As the evening advanced, and we ascended higher, the snow, which we had beheld whitening the overhanging rocks, now encroached upon our road, and it snowed fast as we entered the village of Les Rousses, where we were threatened by the apparent necessity of passing the night in a bad inn and dirty beds. For from that place there are two roads to Geneva; one by Nion, in the Swiss territory, where the mountain route is shorter, and comparatively easy at that time of the year, when the road is for several leagues covered with snow of an enormous depth; the other road lay through Gex, and was too circuitous and dangerous to be attempted at so late an hour in the day. Our passport, however, was for Gex, and we were told that we could not change its destination; but all these police laws, so severe in themselves, are to be softened by bribery, and this difficulty was at length overcome. We hired four horses, and ten men to support the carriage, and departed from Les Rousses at six in the evening, when the sun had already far descended, and the snow pelting against the windows of our carriage, assisted the coming darkness to deprive us of the view of the lake of Geneva and the far-distant Alps.
With an eye to “the natural silence of that uninhabited desert,” she adds:
Never was [a] scene more awfully desolate. The trees in these regions are incredibly large, and stand in scattered clumps over the white wilderness; the vast expanse of snow was chequered only by these gigantic pines, and the poles that marked our road: no river or rock-encircled lawn relieved the eye, by adding the picturesque to the sublime.
Upon finally arriving at Lake Geneva — the waters of which she would laud as “blue as the heavens which it reflects,” adding to the chromatic canon of literature’s most beautiful celebrations of blue — Shelley finds a wholly different manifestation of nature:
We arrived… to the warm sunshine and to the humming of sun-loving insects. From the windows of our hotel we see the lovely lake, blue as the heavens which it reflects, and sparkling with golden beams. The opposite shore is sloping and covered with vines, which however do not so early in the season add to the beauty of the prospect. Gentlemen’s seats are scattered over these banks, behind which rise the various ridges of black mountains, and towering far above, in the midst of its snowy Alps, the majestic Mont Blanc, the highest and queen of all. Such is the view reflected by the lake; it is a bright summer scene without any of that sacred solitude and deep seclusion that delighted us at Lucerne.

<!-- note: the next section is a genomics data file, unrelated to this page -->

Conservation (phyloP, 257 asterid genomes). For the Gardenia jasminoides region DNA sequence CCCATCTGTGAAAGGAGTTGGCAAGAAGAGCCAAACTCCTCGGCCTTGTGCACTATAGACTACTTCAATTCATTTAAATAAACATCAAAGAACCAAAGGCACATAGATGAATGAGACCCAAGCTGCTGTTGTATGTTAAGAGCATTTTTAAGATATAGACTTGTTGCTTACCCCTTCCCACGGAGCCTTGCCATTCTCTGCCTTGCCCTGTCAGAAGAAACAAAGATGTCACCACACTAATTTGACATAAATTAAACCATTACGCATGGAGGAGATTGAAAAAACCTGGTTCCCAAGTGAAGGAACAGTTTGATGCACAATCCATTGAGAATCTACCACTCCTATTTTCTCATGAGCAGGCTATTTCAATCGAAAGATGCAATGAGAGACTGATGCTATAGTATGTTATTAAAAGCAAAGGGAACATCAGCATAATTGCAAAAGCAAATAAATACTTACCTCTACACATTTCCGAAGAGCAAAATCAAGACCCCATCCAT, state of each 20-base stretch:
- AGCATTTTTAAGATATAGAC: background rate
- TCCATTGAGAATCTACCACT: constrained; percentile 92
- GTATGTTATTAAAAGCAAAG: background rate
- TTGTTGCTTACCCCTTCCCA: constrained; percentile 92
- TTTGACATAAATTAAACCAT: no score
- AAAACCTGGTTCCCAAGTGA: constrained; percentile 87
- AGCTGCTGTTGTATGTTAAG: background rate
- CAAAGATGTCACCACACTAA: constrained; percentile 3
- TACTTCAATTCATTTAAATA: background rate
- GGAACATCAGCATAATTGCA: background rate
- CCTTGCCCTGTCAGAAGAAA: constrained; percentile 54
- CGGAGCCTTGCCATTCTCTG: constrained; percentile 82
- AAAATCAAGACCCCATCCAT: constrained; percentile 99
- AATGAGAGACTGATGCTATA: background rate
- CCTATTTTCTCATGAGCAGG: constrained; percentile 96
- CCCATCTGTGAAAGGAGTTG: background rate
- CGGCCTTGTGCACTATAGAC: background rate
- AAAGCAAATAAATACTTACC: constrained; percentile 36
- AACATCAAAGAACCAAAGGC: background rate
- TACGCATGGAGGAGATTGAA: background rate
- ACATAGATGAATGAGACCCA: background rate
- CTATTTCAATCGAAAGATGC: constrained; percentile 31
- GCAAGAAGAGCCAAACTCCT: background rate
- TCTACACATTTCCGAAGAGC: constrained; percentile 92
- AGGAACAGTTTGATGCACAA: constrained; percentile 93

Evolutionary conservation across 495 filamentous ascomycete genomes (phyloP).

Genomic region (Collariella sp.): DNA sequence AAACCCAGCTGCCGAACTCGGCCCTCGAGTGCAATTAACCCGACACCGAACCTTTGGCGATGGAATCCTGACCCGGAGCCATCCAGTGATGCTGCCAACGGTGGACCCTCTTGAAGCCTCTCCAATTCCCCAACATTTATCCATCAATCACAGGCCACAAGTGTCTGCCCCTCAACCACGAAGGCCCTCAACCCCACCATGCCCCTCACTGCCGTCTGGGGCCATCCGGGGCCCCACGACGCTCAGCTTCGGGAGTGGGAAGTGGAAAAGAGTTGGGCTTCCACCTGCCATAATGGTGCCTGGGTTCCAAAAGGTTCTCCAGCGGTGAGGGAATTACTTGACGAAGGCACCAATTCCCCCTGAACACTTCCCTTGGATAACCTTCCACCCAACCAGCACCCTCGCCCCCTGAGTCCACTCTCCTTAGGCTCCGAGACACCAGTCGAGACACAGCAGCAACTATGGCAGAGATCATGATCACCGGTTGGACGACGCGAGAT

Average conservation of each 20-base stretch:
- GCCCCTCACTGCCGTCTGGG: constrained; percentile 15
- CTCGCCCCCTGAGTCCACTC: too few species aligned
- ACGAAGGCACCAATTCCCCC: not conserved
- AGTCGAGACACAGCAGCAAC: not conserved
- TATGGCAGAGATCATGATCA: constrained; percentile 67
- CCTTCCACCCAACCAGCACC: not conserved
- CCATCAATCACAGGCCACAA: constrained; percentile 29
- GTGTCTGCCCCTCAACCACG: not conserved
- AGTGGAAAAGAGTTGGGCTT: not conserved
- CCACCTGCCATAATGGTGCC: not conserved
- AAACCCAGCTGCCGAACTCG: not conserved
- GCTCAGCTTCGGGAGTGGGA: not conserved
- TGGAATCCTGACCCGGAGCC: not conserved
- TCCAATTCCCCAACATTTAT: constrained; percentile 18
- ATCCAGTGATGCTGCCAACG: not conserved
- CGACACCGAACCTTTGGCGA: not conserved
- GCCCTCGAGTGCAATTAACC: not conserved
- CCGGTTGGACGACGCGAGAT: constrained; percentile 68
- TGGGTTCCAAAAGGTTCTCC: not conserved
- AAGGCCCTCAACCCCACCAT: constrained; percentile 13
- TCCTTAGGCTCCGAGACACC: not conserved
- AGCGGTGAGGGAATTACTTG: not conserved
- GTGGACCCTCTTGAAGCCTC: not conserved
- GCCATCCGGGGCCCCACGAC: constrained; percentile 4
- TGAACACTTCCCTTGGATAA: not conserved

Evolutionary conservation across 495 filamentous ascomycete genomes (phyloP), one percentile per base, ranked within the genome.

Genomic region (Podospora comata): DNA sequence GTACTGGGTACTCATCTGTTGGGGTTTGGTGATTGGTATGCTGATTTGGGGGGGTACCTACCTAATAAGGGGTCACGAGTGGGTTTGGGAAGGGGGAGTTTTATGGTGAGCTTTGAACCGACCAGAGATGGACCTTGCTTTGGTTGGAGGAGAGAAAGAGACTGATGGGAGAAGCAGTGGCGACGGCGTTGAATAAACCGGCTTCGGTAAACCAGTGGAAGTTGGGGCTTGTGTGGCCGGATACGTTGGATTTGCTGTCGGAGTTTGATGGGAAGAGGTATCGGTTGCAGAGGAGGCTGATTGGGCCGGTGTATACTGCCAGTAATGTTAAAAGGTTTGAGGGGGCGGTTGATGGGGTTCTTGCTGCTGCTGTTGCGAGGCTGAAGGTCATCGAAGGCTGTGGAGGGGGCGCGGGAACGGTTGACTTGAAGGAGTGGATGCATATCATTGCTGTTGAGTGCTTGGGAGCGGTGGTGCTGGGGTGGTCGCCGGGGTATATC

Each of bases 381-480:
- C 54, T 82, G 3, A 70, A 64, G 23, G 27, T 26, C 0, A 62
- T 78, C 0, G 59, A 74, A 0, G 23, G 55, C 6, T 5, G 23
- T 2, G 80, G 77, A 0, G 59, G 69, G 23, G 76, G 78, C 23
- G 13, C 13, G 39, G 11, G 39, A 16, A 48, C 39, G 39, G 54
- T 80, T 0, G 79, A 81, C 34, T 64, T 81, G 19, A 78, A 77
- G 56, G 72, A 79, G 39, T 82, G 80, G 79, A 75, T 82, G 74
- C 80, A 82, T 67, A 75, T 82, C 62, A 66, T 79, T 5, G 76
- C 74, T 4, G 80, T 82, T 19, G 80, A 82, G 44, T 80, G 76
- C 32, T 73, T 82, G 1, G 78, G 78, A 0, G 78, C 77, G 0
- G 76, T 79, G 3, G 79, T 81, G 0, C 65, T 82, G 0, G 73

Against this backdrop of ecstatic serenity, Shelley arrives at a state of contentment that calls to mind Walt Whitman’s most direct articulation of happiness. She writes:
Twilight here is of short duration, but we at present enjoy the benefit of an increasing moon, and seldom return until ten o’clock, when, as we approach the shore, we are saluted by the delightful scent of flowers and new mown grass, the chirp of the grasshoppers, and the song of the evening birds… Coming to this delightful spot during this divine weather, I feel as happy as a new-fledged bird, and hardly care what twig I fly to, so that I may try my new-found wings.
A year later, now married to Percy and working on completing her manuscript of Frankenstein, she would adapt her letters and the joint travel journal the couple kept into a slim book titled History of a Six Weeks’ Tour Through a Part of France, Switzerland, Germany and Holland (public library), modeled on the popular Letters Written in Sweden, Norway, and Denmark by her mother — the pioneering feminist and political philosopher Mary Wollstonecraft, who had died of childbed fever after giving birth to her.
Shelley published her travelogue under her new husband’s name, hoping that his nascent prominence as a poet would lend it more credibility than exposing the author as a woman. (Three months later, she would publish Frankenstein anonymously.)
Complement with Vita Sackville-West’s beautiful letter to Virginia Woolf about rock climbing and the meaning of life and an arresting account of climbing Mount Vesuvius during an eruption by Shelley’s contemporary Hans Christian Andersen, then revisit Shelley on creativity.